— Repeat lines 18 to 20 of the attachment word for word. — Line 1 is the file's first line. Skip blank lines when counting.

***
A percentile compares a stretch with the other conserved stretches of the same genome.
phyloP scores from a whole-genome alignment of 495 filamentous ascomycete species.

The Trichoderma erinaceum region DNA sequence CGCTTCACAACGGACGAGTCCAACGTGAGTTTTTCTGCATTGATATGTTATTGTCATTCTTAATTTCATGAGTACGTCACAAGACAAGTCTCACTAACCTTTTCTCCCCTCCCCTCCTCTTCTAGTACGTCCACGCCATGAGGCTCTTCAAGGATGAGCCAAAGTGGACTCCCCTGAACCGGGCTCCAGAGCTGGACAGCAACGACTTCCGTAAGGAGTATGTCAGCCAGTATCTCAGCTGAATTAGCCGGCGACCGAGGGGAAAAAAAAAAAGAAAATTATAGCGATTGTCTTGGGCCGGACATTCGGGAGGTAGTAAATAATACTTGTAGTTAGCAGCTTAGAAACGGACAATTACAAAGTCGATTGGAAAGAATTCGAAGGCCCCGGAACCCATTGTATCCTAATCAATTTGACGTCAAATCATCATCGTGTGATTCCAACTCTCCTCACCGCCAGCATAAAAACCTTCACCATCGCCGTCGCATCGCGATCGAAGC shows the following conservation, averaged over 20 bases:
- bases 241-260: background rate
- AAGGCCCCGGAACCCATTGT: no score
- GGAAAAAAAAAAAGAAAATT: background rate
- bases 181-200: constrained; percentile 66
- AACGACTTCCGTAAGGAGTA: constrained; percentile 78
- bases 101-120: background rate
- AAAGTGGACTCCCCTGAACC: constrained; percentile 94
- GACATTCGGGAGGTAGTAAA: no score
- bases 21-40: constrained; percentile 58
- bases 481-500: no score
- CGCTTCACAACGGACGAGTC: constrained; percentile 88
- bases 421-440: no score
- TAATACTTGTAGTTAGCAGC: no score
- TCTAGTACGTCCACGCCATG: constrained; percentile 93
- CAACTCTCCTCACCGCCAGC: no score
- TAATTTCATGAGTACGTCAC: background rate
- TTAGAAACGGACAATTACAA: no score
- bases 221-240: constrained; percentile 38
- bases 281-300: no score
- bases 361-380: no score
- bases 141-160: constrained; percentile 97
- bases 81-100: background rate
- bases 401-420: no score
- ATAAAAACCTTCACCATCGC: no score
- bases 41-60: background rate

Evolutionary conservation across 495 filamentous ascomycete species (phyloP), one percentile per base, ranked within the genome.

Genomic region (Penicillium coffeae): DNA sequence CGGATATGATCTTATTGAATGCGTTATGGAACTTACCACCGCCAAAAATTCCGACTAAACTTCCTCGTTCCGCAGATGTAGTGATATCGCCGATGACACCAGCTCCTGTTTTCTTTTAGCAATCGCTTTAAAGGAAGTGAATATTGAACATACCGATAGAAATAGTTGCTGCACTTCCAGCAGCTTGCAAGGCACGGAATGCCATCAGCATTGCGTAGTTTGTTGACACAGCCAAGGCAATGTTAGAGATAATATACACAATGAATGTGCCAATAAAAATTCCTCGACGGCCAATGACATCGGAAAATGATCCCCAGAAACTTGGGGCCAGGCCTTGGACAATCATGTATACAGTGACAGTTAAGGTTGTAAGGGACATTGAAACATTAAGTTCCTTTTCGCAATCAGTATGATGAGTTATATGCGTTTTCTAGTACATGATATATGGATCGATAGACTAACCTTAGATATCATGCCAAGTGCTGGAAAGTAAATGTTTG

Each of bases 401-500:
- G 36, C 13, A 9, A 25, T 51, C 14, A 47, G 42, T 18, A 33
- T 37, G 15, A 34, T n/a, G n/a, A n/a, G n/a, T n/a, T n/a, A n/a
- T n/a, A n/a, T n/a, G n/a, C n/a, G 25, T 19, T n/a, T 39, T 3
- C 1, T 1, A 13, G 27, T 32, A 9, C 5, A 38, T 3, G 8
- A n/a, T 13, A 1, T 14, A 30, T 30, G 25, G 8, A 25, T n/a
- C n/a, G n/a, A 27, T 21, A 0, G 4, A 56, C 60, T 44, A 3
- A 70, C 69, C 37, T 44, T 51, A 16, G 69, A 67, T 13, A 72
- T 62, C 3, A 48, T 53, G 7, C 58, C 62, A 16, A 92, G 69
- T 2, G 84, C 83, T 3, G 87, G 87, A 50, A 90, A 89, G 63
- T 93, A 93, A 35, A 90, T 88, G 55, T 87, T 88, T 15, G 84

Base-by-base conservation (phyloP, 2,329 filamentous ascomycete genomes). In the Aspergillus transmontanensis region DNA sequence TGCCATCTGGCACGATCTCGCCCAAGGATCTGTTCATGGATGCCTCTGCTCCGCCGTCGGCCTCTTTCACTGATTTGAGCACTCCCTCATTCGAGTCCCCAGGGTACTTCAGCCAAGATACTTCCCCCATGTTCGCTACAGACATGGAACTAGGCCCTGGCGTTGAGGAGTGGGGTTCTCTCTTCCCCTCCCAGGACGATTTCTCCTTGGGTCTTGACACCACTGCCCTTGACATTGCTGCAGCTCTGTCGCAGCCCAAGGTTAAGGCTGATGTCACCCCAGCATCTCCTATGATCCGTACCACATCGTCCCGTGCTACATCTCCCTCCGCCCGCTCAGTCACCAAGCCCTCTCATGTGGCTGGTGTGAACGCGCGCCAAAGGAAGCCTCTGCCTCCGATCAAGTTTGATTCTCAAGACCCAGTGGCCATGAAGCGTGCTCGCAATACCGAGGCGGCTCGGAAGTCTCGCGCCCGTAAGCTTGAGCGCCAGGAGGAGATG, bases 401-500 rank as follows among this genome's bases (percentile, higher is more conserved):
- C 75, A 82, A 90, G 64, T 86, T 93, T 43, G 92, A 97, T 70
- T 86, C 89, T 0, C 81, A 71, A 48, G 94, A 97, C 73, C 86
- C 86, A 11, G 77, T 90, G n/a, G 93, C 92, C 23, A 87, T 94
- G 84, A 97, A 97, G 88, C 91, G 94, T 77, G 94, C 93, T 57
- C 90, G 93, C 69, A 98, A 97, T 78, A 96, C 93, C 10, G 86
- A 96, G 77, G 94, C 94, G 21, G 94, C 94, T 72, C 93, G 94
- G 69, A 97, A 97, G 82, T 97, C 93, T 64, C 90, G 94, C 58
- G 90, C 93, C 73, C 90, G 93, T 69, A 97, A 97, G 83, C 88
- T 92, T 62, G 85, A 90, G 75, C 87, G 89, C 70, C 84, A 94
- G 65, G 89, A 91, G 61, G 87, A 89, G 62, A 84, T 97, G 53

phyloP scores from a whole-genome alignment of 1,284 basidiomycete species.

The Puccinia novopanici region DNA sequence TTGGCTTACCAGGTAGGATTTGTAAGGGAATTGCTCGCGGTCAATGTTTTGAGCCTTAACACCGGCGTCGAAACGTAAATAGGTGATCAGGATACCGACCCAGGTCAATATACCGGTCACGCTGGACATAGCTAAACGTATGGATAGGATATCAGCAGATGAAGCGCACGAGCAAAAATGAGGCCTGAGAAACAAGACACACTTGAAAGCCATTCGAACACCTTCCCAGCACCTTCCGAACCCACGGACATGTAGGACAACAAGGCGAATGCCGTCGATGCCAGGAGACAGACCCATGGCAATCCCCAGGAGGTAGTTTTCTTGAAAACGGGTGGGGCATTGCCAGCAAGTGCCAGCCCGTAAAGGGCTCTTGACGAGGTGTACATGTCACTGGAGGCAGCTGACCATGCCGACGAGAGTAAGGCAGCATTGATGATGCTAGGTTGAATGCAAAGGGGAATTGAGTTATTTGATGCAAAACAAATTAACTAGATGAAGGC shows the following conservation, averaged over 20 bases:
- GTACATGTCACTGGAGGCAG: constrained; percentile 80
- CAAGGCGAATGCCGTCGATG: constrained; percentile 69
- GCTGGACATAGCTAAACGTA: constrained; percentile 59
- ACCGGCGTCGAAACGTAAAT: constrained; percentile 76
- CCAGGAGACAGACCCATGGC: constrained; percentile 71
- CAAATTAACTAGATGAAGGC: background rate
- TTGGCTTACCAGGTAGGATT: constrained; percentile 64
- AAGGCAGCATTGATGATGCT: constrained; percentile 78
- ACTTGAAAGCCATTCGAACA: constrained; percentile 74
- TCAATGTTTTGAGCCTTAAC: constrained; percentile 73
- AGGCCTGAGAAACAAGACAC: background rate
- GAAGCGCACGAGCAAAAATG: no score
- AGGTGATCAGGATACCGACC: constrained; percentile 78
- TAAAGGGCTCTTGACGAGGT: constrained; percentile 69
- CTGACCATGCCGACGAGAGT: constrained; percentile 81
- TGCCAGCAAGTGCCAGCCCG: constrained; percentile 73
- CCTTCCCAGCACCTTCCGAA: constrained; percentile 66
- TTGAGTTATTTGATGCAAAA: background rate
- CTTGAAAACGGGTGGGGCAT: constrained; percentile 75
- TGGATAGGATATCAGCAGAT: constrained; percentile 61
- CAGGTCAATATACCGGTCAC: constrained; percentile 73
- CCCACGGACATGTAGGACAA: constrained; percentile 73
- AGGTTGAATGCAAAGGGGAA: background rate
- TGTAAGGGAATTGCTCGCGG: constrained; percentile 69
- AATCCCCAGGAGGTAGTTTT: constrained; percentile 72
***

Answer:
- CAACTCTCCTCACCGCCAGC: no score
- TAATTTCATGAGTACGTCAC: background rate
- TTAGAAACGGACAATTACAA: no score